Constructors are declared using the name of the class as a function name (in this case ‘Particle’) and omitting a return type. The inputs to the constructor are declared exactly the same way as the inputs to a function – in this case we declare an argument called ‘startPosition’ of type Point3d. Within the constructor function we set the Particle’s position property to the startPosition passed in and also initialise the velocity as a new Vector3d (which, without inputs, will start as (0,0,0)) and initialise the trail property as a new List of Point3ds. This will then set up each particle ready for use.
Note that above the constructor function is some text denoted by three forward slashes. This is a special kind of comment that, when placed just before a function definition can be used to add metadata about that function and its parameters. In any decent C# IDE, these special comments will pop up interactively whenever we use the function to give a description of how to use the function and what the input parameters represent and can also be used to automatically generate documentation (such as the RhinoCommon docs, which is entirely derived from these kind of comments in the source code). Sadly, the C# editor in Grasshopper is not a decent C# IDE, but it is still worth getting into the habit of adding these anyway.
Next, we’ll add some methods. These are functions on the object that can be called to manipulate it in various ways. We will write a function to update the position of the Particle based on its own current properties, called ‘Move’:
This function does not return anything (hence the ‘void‘ return type) and takes in a double called ‘dt’ (short for ‘delta time’). This variable represents (nominally, at least) the time that has passed since the last time the Particle was moved and is used as a scaling factor for the particle’s velocity. So if, for example, the current velocity was 1m/s and we passed in a dt of 0.5s, we multiply one by the other to find out how far the particle has moved in that time step.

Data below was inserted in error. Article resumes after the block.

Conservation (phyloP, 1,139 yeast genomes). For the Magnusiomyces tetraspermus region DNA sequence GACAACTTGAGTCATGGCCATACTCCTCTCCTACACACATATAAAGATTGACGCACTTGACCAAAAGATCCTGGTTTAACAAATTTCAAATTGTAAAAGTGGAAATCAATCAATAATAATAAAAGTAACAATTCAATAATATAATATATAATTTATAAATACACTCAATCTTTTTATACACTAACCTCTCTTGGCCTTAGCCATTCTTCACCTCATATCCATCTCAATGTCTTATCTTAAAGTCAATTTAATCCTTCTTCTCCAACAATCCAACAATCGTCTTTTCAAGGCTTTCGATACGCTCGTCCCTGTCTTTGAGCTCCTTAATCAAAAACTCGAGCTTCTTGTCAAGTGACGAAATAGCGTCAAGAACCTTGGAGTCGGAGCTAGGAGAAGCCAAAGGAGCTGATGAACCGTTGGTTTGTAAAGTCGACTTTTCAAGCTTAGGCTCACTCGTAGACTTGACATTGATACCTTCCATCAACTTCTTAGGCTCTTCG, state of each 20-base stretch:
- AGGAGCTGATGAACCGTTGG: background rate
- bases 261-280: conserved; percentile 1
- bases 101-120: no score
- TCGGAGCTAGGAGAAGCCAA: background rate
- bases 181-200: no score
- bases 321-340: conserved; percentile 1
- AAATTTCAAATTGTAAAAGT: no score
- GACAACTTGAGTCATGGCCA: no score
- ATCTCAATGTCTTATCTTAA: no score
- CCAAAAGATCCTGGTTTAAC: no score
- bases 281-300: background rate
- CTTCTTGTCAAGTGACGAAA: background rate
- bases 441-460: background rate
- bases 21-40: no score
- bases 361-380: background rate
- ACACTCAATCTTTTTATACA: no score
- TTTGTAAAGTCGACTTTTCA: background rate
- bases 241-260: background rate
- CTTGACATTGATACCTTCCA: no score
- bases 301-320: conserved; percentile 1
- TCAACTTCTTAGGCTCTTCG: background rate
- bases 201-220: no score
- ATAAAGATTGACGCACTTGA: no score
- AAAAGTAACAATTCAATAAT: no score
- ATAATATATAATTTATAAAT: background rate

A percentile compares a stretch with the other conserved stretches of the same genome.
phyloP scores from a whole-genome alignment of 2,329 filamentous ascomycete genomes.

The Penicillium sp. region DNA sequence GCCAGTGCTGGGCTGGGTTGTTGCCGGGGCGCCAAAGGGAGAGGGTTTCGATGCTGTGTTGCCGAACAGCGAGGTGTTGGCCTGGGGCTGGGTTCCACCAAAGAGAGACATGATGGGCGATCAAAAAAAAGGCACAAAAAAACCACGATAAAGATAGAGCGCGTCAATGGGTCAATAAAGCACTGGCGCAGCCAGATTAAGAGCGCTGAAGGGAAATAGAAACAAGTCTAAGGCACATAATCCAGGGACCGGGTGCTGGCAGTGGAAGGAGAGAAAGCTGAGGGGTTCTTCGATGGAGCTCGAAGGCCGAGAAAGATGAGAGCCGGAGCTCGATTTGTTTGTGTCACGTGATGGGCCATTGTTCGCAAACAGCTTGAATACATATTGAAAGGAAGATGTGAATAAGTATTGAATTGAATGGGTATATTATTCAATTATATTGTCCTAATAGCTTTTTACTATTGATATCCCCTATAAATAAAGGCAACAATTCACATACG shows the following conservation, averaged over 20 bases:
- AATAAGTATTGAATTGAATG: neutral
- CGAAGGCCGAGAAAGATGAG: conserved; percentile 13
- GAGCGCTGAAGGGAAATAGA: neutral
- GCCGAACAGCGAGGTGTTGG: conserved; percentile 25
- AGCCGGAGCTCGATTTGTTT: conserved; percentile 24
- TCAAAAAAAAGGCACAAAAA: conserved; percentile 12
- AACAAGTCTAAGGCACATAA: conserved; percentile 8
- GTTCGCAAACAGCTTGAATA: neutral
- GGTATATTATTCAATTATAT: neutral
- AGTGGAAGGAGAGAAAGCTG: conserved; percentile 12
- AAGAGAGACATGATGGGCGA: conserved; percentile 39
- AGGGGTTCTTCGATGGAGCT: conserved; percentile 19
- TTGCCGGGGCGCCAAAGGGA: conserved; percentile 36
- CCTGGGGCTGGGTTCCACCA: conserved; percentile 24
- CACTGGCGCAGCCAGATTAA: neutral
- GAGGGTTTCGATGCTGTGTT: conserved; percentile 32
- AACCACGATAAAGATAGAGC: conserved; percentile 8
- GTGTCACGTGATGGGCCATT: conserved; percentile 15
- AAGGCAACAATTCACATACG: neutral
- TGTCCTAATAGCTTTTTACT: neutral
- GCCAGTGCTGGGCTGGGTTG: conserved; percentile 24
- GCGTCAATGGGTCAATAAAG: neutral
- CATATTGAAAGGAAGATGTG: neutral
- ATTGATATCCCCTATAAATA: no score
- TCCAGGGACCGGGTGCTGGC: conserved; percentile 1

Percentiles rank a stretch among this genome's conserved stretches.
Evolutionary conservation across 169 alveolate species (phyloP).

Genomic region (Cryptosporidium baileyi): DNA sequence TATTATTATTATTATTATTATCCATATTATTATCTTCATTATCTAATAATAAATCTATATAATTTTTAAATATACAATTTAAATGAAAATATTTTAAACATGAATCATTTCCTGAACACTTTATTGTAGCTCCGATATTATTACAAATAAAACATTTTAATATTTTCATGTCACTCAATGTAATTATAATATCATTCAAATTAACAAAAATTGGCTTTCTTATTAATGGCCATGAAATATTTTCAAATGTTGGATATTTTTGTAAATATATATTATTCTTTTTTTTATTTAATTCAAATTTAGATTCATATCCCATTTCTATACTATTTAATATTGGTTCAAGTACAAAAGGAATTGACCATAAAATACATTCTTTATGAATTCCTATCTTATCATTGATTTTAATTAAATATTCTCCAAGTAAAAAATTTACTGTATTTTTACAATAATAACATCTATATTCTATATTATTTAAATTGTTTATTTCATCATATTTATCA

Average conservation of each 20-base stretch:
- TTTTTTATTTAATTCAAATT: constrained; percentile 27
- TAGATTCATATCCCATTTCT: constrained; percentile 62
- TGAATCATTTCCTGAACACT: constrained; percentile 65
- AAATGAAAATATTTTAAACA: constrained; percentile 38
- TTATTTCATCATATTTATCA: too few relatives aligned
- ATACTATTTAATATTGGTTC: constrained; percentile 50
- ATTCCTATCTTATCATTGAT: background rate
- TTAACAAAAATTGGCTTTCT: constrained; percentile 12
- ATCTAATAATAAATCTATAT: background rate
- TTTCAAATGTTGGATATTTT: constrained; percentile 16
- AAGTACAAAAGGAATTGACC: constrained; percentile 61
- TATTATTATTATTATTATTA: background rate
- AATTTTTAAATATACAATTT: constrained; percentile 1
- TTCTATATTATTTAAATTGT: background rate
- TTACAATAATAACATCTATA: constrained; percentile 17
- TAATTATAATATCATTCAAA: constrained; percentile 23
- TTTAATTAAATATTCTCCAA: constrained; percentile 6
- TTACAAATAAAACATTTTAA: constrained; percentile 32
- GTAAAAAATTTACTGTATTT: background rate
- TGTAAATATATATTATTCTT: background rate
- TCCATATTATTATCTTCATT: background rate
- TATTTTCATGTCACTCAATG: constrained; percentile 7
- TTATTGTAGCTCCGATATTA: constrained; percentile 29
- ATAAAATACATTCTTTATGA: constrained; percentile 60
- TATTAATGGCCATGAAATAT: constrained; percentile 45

Before we do that, we add the Particle’s current position to the end of the trail list (so that we have a record of all previous locations) and then modify the position by adding the velocity vector multiplied by the time step.
Finally, we add a static function to deal with the attraction between particles. Static functions do not act on a specific instance of a class and nor do they require an instance of the class in order to be called – you can access them just by typing the class name followed by a ‘.’ and the method name (i.e. ‘Particle.Attract(…)’). We have used static functions before as well – most RhinoCommon classes have some static functions, such as the function to create a curve through a set of points that we have used previously (and will also do later on). Note that execution-wise there is no particular benefit to making this function a static function on the Particle class rather than an ordinary function in our script component – it is merely a way of organising your code (and I’m doing it here mainly to demonstrate where the static functions on other object types come from).
The function itself takes in two particles and applys a pseudo-gravitational attraction between them over a period of time ‘dt’. Newton’s law of universal gravitation is:
F = G(m1*m2)/r^2
In other words; the gravitational force between two masses is equal to the gravitation constant G times the mass of the first object times the mass of the second divided by the square of the distance between them. In our case we don’t care too much about being exact, so I’ve assumed that m1, m2 and G are all equal to one (it’s our own little universe, we can do what we like) and excluded them. To find the acceleration we need to apply to each particle we then multiply that force by the timestep.